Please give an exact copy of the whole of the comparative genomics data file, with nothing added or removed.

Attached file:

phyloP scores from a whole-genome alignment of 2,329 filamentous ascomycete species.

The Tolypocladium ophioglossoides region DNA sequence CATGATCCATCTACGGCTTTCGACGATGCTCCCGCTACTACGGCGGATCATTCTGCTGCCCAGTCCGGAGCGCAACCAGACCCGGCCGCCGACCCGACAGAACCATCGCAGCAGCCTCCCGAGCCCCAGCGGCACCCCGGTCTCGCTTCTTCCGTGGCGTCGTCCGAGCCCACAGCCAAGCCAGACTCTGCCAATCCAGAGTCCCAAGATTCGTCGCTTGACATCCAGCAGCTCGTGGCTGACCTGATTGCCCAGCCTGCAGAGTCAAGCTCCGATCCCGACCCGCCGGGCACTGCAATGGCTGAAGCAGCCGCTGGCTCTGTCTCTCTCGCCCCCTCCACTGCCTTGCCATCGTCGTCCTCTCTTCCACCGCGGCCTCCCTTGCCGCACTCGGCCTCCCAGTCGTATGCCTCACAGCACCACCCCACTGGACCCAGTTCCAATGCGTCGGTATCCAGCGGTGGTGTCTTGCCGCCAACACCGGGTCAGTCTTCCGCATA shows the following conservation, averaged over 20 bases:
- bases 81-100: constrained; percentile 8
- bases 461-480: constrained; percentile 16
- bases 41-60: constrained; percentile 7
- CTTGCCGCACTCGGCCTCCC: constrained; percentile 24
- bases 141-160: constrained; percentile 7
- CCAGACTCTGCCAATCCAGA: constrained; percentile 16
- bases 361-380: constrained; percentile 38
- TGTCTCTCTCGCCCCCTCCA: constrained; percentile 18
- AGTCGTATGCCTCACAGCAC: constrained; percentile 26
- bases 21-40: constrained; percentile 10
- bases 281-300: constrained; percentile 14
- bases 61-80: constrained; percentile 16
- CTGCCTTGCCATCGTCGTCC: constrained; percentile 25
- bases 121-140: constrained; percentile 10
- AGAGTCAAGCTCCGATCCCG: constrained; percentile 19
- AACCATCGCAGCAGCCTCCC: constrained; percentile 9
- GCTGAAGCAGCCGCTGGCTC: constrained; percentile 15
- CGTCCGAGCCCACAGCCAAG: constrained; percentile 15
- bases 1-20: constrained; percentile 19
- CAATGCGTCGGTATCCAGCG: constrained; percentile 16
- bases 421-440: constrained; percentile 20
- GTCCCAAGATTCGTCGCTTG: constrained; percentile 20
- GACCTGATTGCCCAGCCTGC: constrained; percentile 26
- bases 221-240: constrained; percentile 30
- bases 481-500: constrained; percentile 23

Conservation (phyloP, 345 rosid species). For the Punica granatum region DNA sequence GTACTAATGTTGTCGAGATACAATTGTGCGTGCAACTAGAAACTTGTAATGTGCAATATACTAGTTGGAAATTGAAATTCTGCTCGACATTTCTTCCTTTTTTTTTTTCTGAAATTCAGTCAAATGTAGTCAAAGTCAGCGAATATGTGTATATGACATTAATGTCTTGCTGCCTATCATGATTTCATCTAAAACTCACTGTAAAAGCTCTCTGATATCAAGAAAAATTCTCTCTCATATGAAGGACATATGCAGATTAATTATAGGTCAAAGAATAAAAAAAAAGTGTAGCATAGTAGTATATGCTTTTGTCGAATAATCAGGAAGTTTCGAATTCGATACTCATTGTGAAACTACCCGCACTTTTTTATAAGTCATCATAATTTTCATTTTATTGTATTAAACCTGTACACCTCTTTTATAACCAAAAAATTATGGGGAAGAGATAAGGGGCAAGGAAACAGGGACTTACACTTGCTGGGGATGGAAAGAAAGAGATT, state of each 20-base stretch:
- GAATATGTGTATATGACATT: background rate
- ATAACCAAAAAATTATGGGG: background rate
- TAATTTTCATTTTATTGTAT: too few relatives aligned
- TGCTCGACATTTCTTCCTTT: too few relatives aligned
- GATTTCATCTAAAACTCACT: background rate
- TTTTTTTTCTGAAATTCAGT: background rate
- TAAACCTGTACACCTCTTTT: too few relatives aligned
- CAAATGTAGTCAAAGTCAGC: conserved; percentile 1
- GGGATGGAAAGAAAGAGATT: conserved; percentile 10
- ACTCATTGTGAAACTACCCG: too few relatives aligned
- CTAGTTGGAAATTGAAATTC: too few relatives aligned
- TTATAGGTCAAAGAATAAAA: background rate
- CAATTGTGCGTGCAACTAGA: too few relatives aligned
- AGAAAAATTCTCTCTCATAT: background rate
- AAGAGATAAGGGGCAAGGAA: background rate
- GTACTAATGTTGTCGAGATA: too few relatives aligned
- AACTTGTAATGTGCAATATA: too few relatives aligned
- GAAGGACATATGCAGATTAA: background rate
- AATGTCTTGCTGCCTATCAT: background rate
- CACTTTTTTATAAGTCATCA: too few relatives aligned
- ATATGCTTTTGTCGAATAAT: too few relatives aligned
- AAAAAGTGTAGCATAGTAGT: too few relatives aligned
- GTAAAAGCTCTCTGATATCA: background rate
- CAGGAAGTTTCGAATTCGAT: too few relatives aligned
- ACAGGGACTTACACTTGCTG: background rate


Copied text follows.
phyloP scores from a whole-genome alignment of 2,329 filamentous ascomycete species.

The Tolypocladium ophioglossoides region DNA sequence CATGATCCATCTACGGCTTTCGACGATGCTCCCGCTACTACGGCGGATCATTCTGCTGCCCAGTCCGGAGCGCAACCAGACCCGGCCGCCGACCCGACAGAACCATCGCAGCAGCCTCCCGAGCCCCAGCGGCACCCCGGTCTCGCTTCTTCCGTGGCGTCGTCCGAGCCCACAGCCAAGCCAGACTCTGCCAATCCAGAGTCCCAAGATTCGTCGCTTGACATCCAGCAGCTCGTGGCTGACCTGATTGCCCAGCCTGCAGAGTCAAGCTCCGATCCCGACCCGCCGGGCACTGCAATGGCTGAAGCAGCCGCTGGCTCTGTCTCTCTCGCCCCCTCCACTGCCTTGCCATCGTCGTCCTCTCTTCCACCGCGGCCTCCCTTGCCGCACTCGGCCTCCCAGTCGTATGCCTCACAGCACCACCCCACTGGACCCAGTTCCAATGCGTCGGTATCCAGCGGTGGTGTCTTGCCGCCAACACCGGGTCAGTCTTCCGCATA shows the following conservation, averaged over 20 bases:
- bases 81-100: constrained; percentile 8
- bases 461-480: constrained; percentile 16
- bases 41-60: constrained; percentile 7
- CTTGCCGCACTCGGCCTCCC: constrained; percentile 24
- bases 141-160: constrained; percentile 7
- CCAGACTCTGCCAATCCAGA: constrained; percentile 16
- bases 361-380: constrained; percentile 38
- TGTCTCTCTCGCCCCCTCCA: constrained; percentile 18
- AGTCGTATGCCTCACAGCAC: constrained; percentile 26
- bases 21-40: constrained; percentile 10
- bases 281-300: constrained; percentile 14
- bases 61-80: constrained; percentile 16
- CTGCCTTGCCATCGTCGTCC: constrained; percentile 25
- bases 121-140: constrained; percentile 10
- AGAGTCAAGCTCCGATCCCG: constrained; percentile 19
- AACCATCGCAGCAGCCTCCC: constrained; percentile 9
- GCTGAAGCAGCCGCTGGCTC: constrained; percentile 15
- CGTCCGAGCCCACAGCCAAG: constrained; percentile 15
- bases 1-20: constrained; percentile 19
- CAATGCGTCGGTATCCAGCG: constrained; percentile 16
- bases 421-440: constrained; percentile 20
- GTCCCAAGATTCGTCGCTTG: constrained; percentile 20
- GACCTGATTGCCCAGCCTGC: constrained; percentile 26
- bases 221-240: constrained; percentile 30
- bases 481-500: constrained; percentile 23

Conservation (phyloP, 345 rosid species). For the Punica granatum region DNA sequence GTACTAATGTTGTCGAGATACAATTGTGCGTGCAACTAGAAACTTGTAATGTGCAATATACTAGTTGGAAATTGAAATTCTGCTCGACATTTCTTCCTTTTTTTTTTTCTGAAATTCAGTCAAATGTAGTCAAAGTCAGCGAATATGTGTATATGACATTAATGTCTTGCTGCCTATCATGATTTCATCTAAAACTCACTGTAAAAGCTCTCTGATATCAAGAAAAATTCTCTCTCATATGAAGGACATATGCAGATTAATTATAGGTCAAAGAATAAAAAAAAAGTGTAGCATAGTAGTATATGCTTTTGTCGAATAATCAGGAAGTTTCGAATTCGATACTCATTGTGAAACTACCCGCACTTTTTTATAAGTCATCATAATTTTCATTTTATTGTATTAAACCTGTACACCTCTTTTATAACCAAAAAATTATGGGGAAGAGATAAGGGGCAAGGAAACAGGGACTTACACTTGCTGGGGATGGAAAGAAAGAGATT, state of each 20-base stretch:
- GAATATGTGTATATGACATT: background rate
- ATAACCAAAAAATTATGGGG: background rate
- TAATTTTCATTTTATTGTAT: too few relatives aligned
- TGCTCGACATTTCTTCCTTT: too few relatives aligned
- GATTTCATCTAAAACTCACT: background rate
- TTTTTTTTCTGAAATTCAGT: background rate
- TAAACCTGTACACCTCTTTT: too few relatives aligned
- CAAATGTAGTCAAAGTCAGC: conserved; percentile 1
- GGGATGGAAAGAAAGAGATT: conserved; percentile 10
- ACTCATTGTGAAACTACCCG: too few relatives aligned
- CTAGTTGGAAATTGAAATTC: too few relatives aligned
- TTATAGGTCAAAGAATAAAA: background rate
- CAATTGTGCGTGCAACTAGA: too few relatives aligned
- AGAAAAATTCTCTCTCATAT: background rate
- AAGAGATAAGGGGCAAGGAA: background rate
- GTACTAATGTTGTCGAGATA: too few relatives aligned
- AACTTGTAATGTGCAATATA: too few relatives aligned
- GAAGGACATATGCAGATTAA: background rate
- AATGTCTTGCTGCCTATCAT: background rate
- CACTTTTTTATAAGTCATCA: too few relatives aligned
- ATATGCTTTTGTCGAATAAT: too few relatives aligned
- AAAAAGTGTAGCATAGTAGT: too few relatives aligned
- GTAAAAGCTCTCTGATATCA: background rate
- CAGGAAGTTTCGAATTCGAT: too few relatives aligned
- ACAGGGACTTACACTTGCTG: background rate